By protocol, the accused and her Defender arrive first, then the High Council. They must have been waiting nearby, because they almost immediately filed in. Since they were sitting as a tribunal, they came dressed as judges. In the old days, the judges had worn robes with hoods which hid their faces, for justice was supposed to be impersonal. Now they still wore robes, but no hoods; instead, they each wore a heavy chain around their necks, from which was suspended their jewel of office. With the ten of them standing there (Nash’s successor had not been chosen yet), it was an imposing sight.
They looked uncomfortable. Certainly they must have heard the crowd, and I expect some of them had peeked in and seen Sonia’s dramatic arrival. I think it was much more than they had bargained for. Angus looked ready to use the gavel he was carrying. Even Hilda Strong looked nervous as she favored us with a tight smile.
As chair, Angus McPherson stood at the far right (from the Council’s perspective, according to custom). He announced, “The High Council is convened. Be seated.” The Council sat. Once seated, Angus said, “The High Council sits as a tribunal tonight. Is the Prosecutor here?”
At the other end (again, according to custom), a member rose. He was a man in late middle age, balding, with a square face, florid complexion, and stocky build. “I am Harold Lewis, and I serve as Prosecutor. I charge Emily Fisher with corrupting a minor among us, and with being a demonolater.” For good measure, he gave me a hostile stare before sitting down again.
Angus ignored the hisses and went to the next step. “Is the accused here?”
I was already standing. “Yes, I am. I am Emily Fisher. I reject the charges made against me.” And then I resumed my seat.
At this point, Angus was supposed to say, “Is your Defender here?” Instead, he said, “We understand that Sonia Hoopes is your Defender and that she has suffered serious injuries. We will not require her to stand to give witness to her role.”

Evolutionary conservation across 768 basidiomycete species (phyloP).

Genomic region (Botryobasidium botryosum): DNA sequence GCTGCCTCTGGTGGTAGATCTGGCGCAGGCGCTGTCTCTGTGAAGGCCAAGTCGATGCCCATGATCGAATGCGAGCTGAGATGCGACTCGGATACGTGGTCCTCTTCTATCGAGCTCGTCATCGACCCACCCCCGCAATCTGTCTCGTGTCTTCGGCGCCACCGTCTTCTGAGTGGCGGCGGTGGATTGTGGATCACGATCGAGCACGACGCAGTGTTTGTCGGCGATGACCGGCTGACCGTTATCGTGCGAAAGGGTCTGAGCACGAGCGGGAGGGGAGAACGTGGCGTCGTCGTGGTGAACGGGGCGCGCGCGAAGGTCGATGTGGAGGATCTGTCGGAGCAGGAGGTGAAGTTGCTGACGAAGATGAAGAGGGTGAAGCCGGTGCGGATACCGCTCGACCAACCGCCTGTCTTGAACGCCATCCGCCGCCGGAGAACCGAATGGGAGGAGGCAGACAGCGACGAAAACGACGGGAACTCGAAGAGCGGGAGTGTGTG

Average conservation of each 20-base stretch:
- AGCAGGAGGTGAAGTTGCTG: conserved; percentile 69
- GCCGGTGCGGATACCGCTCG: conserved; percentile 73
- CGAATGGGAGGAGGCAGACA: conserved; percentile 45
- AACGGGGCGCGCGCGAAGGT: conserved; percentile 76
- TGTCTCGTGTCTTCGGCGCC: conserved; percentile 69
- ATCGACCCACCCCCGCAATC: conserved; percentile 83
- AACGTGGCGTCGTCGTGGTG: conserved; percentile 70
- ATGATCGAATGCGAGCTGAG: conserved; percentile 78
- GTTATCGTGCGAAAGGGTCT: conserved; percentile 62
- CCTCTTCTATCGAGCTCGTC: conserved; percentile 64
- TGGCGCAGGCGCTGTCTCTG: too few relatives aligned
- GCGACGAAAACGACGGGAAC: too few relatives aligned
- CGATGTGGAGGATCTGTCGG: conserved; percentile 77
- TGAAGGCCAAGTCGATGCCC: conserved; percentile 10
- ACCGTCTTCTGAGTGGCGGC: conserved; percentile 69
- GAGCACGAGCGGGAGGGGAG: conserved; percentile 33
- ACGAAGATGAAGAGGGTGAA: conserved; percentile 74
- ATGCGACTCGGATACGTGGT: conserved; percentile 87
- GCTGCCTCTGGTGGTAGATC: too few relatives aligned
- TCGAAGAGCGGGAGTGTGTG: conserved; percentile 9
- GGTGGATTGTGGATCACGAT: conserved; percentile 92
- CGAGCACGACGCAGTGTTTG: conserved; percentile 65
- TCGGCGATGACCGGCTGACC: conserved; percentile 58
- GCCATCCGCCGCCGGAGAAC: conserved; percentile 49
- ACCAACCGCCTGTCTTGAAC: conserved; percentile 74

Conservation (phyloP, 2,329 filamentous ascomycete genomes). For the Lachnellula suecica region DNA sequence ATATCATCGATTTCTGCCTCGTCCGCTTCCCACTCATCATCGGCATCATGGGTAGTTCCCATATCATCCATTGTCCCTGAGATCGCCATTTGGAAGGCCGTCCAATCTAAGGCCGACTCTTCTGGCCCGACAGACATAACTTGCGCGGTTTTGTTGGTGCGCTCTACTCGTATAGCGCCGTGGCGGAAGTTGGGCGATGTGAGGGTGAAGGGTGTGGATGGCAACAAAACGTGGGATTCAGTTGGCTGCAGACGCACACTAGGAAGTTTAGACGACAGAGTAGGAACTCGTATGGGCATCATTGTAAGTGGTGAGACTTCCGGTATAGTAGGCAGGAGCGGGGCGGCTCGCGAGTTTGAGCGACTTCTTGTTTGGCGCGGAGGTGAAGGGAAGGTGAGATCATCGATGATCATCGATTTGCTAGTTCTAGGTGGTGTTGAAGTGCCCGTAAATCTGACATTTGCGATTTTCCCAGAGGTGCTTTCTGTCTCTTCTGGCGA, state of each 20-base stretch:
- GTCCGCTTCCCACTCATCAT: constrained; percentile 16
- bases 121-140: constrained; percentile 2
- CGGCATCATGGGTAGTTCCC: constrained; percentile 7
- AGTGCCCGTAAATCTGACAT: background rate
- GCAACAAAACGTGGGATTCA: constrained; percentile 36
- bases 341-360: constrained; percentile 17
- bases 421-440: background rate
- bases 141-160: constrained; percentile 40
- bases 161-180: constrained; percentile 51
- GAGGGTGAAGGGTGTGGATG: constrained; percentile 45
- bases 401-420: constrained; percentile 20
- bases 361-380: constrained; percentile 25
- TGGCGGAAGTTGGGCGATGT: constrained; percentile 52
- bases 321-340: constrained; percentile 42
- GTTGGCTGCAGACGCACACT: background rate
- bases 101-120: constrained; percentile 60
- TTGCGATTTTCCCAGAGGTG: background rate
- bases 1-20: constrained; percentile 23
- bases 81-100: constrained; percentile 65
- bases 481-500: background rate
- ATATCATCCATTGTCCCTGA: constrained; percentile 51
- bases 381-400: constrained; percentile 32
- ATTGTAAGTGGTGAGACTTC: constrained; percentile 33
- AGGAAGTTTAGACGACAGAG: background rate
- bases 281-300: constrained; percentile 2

However, Sonia was already being helped to rise on her crutches. She stood and answered Angus. “I am Sonia Hoopes. I serve as Emily Fisher’s Defender, to refute these charges against her as the falsehoods they are. And as I am already standing, I beg the High Council not to require me to sit.”
There was a brief murmur of laughter around the room. Angus rapped his gavel, waited for people to quiet down again, and replied, “I think I speak for the entire High Council in being pleased by your remarkable recovery, Sonia. We will not make the mistake of underestimating your dedication again.”
Sonia did not even offer Angus the ghost of a smile. Instead, in a flat voice, she said, “Quite a few people made that mistake, Angus.”
It took the audience a few moments to recognize the threat behind those words, but once they did the catcalls and hisses started up. Angus needed a minute or two to get the people to quiet down.
It might have taken Angus McPherson even longer to get the audience to quiet down, but something unexpected happened that caught everyone’s attention. A figure emerged out of the door from which the High Council had entered the hall, and proceeded to walk directly into the space between the Council and my table.
It was Hannah Wyatt. She was dressed in an extraordinary fashion, in a gray gown cut in the fashion Instruments had once worn a century or two ago, or so I’ve been told. By walking into the middle of things, she had so thoroughly violated protocol that no one quite knew what to do next.
No one but Hannah. Without so much as an introduction, she turned to Angus and in a firm voice asked, “Angus McPherson, what is the nature of these proceedings against Emily Fisher? Why is she summoned before the High Council to be judged? How is the High Council qualified to judge her?”
There was a buzz around the room, people surprised at what Hannah had said, wondering what Angus would say in reply. And apparently that consummate politician was wondering, too, for he was visibly struggling to get a word out. He finally decided to try to defuse the situation. “Hannah, this is improper. You look unwell. Go sit down and I’ll speak to you later.”